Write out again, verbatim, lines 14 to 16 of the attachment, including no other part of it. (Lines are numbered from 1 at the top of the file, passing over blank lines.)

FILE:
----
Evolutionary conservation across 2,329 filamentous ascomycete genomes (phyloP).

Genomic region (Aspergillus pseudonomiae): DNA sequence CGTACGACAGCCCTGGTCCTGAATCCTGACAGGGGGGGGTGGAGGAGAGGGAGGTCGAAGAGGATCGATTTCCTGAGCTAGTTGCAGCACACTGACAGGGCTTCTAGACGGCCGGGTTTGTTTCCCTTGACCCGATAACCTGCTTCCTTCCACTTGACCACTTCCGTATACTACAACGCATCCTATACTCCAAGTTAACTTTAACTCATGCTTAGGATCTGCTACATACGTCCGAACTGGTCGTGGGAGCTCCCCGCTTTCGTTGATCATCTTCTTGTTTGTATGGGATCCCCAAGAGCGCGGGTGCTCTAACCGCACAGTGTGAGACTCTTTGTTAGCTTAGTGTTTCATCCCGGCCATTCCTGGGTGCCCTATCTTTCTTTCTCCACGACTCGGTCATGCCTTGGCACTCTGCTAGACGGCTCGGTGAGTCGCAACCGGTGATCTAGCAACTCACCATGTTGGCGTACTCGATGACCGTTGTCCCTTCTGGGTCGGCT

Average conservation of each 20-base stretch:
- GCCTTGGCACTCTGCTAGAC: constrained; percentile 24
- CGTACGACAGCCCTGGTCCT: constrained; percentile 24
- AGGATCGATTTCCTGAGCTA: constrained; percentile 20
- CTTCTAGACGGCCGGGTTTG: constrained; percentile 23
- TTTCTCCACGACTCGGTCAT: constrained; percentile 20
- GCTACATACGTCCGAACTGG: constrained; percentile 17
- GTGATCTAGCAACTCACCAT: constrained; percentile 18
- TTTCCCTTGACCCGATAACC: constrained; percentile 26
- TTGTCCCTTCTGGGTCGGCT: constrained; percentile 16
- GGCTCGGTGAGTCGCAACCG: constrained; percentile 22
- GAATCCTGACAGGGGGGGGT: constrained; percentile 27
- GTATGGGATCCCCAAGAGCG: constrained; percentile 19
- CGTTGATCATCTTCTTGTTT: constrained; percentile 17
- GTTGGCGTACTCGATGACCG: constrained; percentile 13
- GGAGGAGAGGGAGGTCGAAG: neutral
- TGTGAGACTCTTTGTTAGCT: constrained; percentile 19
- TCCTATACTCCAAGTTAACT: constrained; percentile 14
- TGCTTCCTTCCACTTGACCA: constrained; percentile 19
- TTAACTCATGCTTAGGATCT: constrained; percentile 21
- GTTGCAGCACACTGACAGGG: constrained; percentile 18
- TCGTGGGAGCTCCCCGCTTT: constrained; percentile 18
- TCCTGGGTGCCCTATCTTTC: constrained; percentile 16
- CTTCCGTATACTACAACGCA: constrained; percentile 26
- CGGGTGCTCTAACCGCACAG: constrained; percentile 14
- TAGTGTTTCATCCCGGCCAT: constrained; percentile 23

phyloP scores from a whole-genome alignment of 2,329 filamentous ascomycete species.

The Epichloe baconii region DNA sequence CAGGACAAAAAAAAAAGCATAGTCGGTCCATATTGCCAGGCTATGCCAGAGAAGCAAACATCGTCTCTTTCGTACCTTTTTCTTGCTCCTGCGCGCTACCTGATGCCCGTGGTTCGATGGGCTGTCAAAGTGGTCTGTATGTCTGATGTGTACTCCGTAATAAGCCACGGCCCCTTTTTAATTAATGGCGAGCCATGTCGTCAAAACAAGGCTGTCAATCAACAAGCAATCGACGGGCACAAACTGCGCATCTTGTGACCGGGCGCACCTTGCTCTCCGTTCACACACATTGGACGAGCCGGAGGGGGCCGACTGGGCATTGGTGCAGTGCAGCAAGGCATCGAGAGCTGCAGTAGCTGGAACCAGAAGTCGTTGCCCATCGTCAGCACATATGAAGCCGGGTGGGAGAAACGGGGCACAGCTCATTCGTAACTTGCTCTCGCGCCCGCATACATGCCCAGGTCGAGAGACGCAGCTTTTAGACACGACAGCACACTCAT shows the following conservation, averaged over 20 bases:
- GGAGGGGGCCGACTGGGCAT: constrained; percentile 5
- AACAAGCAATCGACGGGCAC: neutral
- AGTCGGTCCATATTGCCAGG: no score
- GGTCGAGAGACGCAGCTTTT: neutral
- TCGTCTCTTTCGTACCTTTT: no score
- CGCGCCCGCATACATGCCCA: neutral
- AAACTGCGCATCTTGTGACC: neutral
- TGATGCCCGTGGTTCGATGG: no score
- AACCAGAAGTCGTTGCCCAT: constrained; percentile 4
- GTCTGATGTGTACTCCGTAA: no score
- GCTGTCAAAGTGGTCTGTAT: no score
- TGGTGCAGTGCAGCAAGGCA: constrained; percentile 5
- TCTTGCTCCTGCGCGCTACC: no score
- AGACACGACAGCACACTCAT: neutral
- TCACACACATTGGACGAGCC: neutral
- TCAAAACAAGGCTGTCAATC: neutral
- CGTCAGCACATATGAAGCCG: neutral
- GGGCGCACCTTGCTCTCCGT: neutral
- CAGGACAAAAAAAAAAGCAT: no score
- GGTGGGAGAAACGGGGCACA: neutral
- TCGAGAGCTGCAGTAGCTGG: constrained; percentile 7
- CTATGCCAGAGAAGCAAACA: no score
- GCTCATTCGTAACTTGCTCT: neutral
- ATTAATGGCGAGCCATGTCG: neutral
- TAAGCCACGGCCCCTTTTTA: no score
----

- GAATCCTGACAGGGGGGGGT: constrained; percentile 27
- GTATGGGATCCCCAAGAGCG: constrained; percentile 19
- CGTTGATCATCTTCTTGTTT: constrained; percentile 17